In June 2004, New England Patriots players gathered at owner Robert Kraft's home to receive their Super Bowl rings. But the team wasn't complete. Matt Light, who helped earn the victory, wasn't there. He was in the midst of a 30-day hospital stay, fighting through complications that had developed from having a 13-inch section of his intestine removed. He couldn't eat for a month and lost 55 pounds, dropping to his lowest weight since high school.
During Light's 11 seasons with the Patriots, from 2001 to 2012, football fans knew he was the most successful left tackle in the team's storied history. What they didn't know was that Light was battling Crohn's disease—an often debilitating inflammatory bowel disease—throughout his entire career. That meant severe abdominal pain, fatigue, and persistent diarrhea, among other symptoms. Light, 34, didn't speak publicly about his struggles until May, when he announced his retirement. Now, he wants to educate and encourage others who are experiencing what he went through. Light shared his story with U.S. News:
What led to your diagnosis? How did you know something was wrong?
I was officially diagnosed in 2001, but I had started experiencing a lot of the symptoms during my freshman year in college. At the time, I didn't connect it with being anything more than the flu or a stomach virus. I just wasn't up to speed with issues like Crohn's disease, or any other type of bowel disease. By the time I got to the NFL as a rookie, I just knew something wasn't right. I was experiencing internal bleeding—it's very difficult to talk about, kind of embarrassing, but this is what happens. I started asking a lot of questions, got a full exam, and the doctors at Massachusetts General Hospital told me I was suffering from Crohn's disease.
How did you feel when you learned you had Crohn's? Was it scary, or were you relieved to finally know what was wrong?
I tend to process things in a very matter-of-fact way. Maybe it's my engineering background. I had this sense that I needed to find out what it was, and that's a real message I try to get across to people I come in contact with—to ask as many questions as you possibly can, no matter what it is you're suffering from.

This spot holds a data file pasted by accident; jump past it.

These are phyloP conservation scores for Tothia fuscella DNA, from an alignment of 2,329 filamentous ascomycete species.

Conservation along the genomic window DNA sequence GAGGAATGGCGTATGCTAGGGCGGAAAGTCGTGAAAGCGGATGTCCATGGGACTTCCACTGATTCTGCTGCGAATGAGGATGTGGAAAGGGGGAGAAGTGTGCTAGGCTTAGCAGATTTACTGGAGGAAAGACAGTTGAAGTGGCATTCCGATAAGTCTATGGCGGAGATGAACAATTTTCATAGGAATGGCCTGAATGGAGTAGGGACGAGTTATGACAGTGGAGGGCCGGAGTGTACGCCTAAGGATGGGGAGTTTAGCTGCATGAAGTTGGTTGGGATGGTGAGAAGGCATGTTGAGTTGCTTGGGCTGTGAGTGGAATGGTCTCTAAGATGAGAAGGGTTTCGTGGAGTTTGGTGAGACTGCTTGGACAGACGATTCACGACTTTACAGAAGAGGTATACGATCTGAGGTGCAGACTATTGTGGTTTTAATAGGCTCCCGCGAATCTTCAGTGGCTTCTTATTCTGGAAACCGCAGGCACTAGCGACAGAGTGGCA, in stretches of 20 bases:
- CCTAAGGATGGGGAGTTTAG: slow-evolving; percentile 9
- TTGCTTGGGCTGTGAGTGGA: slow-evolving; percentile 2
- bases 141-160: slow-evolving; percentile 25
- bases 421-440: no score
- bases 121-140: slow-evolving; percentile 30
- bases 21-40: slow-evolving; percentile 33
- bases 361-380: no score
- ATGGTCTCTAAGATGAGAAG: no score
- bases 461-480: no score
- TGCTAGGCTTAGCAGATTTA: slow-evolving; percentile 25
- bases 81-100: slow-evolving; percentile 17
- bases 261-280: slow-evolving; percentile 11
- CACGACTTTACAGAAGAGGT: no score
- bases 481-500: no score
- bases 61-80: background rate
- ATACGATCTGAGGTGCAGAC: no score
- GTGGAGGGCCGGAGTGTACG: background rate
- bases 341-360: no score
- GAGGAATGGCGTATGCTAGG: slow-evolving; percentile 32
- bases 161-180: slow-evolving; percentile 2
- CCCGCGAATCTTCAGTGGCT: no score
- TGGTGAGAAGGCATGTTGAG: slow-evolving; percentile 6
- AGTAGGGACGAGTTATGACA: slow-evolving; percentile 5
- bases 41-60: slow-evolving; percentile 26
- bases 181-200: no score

In 2004, a series of surgeries kept you in the hospital for a month with intense pain and complications from having part of your intestine removed. You've described it as a very dark period. How did you get through it—and make it to training camp less than two months later?
It was very difficult, but I had really good doctors and a really good support team. You're not the only one who goes through this—it's all the people around you, and you rely on them. When you have a family, you have to be healthy for them. I remember my wife coming into the hospital and showing me my Super Bowl ring for the first time. It's pretty wild to think you can get through all that and still get back out there and win another championship.
Why did you decide to start speaking about your condition publicly?
I had mixed emotions about going public, because I hadn't said anything throughout my entire battle. I was worried some people were going to be upset that I had kept it hidden. But I didn't want people to say, "Well, he had a bad game because he's battling this tough disease." At the time, my battle was my battle, and I wasn't willing to talk about it. The truth is, it's not easy to talk about, but if somebody else can learn something by me coming out and telling my story—and they can say, there's a guy who's doing great, and he got through some really tough times—then I'm just thankful to have the opportunity to be that voice.
How are you doing today?
It's a major transition when you stop playing the game of football. I spent a lot of time coming up with my plan of attack and looking into different treatments. I had to re-educate myself, because I had different options in 2012 than I did in 2001. I played a pretty violent, inflammatory sport, and Crohn's is an inflammatory disease, so some of the treatments just weren't possible for me. Today, I'm doing a lot better, and I don't have the day-to-day issues I had for a long time.